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Old 04-12-2013, 02:09 PM
buttitchi buttitchi is offline
offline "Global Moderator" Retired
Join Date: Feb 2008
Posts: 213
Default Independent cell phone carriers for sale (april 2013)

The 3 independent cell phone carriers in Canada are almost dead.

Sure they have customers, but since they are restricted in getting new spectrum and how much area they can afford build out to, along with pricing that may restrict large enough profits to grow the company bigger quicker.

This also makes a great thing to once again promote 100% foreign ownership of a cell phone carrier in Canada.
Oh wait a second, are we still ignoring the Canadian Government promoting a 'Global economy' while making laws that keep global companies from 100% ownership of Canadian companies?
Harper and his goons are busy making a trans-pacific partnership trade agreement that for some strange reason invalidates Canadian law in the agreement(another countries draconian law would over-ride Canadian law). The whole secret process and signing of it is a crime(treason) but people are dumb and don't know what a countries 'sovereign rights' are.

As the Billionaire owner of the company says to the small company, "If you can't compete with the big boys, close your doors and maybe I or one of my fellow Billionaires will buy your company for pennies on the dollar at the liquidation auction".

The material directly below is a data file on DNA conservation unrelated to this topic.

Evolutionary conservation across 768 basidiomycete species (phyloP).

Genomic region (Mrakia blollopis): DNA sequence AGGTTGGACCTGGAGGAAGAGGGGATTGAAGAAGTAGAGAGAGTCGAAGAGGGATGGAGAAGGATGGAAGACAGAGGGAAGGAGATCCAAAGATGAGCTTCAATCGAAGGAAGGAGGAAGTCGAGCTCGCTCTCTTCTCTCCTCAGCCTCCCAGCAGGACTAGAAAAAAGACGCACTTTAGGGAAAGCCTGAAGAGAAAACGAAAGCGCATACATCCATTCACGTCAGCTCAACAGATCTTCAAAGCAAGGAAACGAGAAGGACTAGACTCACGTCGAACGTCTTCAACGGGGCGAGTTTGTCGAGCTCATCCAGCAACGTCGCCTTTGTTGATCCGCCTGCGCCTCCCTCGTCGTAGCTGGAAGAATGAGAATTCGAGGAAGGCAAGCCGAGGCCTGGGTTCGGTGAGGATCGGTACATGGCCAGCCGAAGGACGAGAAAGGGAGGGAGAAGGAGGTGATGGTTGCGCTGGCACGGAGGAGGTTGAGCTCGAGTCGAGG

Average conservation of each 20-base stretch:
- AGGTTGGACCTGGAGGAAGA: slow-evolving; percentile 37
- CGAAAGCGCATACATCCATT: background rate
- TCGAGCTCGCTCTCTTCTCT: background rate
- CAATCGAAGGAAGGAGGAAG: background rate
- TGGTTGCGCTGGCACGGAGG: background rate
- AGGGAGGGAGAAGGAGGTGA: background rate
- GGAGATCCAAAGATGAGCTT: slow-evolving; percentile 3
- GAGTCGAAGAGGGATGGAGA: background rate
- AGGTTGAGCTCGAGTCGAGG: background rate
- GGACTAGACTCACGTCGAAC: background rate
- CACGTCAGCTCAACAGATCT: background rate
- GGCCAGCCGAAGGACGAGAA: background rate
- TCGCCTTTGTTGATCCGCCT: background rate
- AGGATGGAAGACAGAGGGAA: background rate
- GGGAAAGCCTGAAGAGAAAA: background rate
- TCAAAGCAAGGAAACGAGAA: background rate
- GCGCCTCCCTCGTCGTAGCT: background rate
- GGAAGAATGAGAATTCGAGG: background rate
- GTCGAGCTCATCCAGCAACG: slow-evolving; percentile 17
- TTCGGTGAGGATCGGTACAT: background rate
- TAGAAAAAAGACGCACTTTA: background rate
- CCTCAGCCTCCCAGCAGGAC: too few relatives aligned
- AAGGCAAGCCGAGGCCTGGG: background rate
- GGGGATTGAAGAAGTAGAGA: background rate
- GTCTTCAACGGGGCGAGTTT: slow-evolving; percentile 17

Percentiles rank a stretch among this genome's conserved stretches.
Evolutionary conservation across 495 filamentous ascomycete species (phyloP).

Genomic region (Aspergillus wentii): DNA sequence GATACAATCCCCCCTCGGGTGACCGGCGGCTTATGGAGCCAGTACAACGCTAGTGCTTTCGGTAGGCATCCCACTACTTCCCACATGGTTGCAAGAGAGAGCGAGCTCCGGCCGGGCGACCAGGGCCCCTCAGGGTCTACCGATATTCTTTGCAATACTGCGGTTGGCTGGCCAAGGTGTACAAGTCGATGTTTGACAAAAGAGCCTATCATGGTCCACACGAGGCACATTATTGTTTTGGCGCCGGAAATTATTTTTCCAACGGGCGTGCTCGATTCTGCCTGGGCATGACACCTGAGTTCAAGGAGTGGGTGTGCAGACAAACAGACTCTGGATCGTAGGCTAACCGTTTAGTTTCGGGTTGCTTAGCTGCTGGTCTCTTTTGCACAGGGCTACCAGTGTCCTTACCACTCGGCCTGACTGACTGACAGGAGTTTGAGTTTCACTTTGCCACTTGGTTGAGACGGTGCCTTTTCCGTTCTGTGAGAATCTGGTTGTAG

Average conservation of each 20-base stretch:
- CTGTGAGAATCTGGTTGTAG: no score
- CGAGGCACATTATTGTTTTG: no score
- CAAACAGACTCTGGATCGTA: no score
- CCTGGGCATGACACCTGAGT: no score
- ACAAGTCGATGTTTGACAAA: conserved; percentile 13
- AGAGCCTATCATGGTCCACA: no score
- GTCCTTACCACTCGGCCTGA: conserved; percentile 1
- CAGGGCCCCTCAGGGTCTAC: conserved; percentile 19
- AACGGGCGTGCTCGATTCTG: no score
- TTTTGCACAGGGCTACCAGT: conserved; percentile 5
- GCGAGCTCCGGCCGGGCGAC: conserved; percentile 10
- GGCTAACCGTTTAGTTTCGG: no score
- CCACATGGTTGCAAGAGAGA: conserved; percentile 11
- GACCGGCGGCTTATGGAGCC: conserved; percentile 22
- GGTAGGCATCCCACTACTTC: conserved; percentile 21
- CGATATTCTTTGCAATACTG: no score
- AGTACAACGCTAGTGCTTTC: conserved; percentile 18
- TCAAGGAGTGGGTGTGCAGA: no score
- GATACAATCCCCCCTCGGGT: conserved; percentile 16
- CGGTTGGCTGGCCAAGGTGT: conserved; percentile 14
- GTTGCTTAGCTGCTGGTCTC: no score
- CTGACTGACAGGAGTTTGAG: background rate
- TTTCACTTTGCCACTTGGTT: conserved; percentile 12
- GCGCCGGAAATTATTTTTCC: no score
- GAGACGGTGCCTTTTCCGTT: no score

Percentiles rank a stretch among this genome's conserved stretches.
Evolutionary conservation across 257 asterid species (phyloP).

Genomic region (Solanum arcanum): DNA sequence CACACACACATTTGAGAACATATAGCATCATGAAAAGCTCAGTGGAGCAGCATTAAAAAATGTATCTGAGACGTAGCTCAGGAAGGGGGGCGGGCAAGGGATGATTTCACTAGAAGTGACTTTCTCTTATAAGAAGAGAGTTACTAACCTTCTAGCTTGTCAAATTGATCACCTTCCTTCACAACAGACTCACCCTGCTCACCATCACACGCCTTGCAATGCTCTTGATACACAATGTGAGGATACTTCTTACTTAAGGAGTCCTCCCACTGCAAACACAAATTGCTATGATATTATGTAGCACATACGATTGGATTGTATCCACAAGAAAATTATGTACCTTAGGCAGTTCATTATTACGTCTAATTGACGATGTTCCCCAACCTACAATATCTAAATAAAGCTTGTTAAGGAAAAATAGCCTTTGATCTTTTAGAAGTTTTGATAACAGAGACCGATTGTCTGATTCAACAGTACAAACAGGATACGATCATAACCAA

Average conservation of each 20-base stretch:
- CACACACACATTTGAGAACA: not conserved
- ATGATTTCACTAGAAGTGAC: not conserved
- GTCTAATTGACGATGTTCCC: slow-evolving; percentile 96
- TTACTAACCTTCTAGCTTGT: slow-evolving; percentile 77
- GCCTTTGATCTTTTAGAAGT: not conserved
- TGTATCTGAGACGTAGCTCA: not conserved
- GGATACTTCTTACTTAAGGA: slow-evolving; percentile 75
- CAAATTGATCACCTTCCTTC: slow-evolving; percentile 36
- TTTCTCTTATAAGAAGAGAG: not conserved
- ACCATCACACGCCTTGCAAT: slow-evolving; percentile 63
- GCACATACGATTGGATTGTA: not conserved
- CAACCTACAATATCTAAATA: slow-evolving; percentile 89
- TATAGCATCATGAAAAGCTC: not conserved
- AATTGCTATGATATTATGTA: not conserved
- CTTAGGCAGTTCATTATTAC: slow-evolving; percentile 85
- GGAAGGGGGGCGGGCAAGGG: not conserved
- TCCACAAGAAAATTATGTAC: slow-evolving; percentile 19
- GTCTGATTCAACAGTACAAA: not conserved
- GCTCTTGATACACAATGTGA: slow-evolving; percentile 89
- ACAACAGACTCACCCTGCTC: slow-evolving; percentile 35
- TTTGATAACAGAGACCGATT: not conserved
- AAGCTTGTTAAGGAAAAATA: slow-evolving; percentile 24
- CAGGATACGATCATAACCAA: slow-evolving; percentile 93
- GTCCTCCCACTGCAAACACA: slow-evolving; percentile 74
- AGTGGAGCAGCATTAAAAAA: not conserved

All three of Canada’s small wireless companies are now for sale, the latest signal that the federal government’s years-long effort to create competition in the industry is at risk of failure.

Telus Corp. of Vancouver has entered talks to buy Mobilicity in a deal that sources say could value the target at between $350-million and $400-million. Meanwhile, Public Mobile – the smallest of the three independent wireless companies that launched operations in 2009 and 2010 – has hired investment bankers to find a purchaser. The two companies join Wind Mobile, the largest independent company, which has already been put on the block by its Dutch owners.
Five years ago, the government created special rules in a wireless spectrum auction that was designed to create strong competitors to the dominant players in the $19-billion industry, Telus, Rogers Communications Inc. and BCE Inc.

But the new entrants have struggled to gain enough market share to make their businesses viable, and each is said to be lacking the money to purchase another batch of spectrum that is needed to build ultra-fast LTE (long-term evolution) networks that the big three telecoms possess.
“Either new capital is invested in the new wireless entrants keeping a fourth national wireless strategy alive, or the new wireless entrants get consolidated by one or more of the three large wireless incumbents.”
Hi Diddly Ho, Good Neighborino
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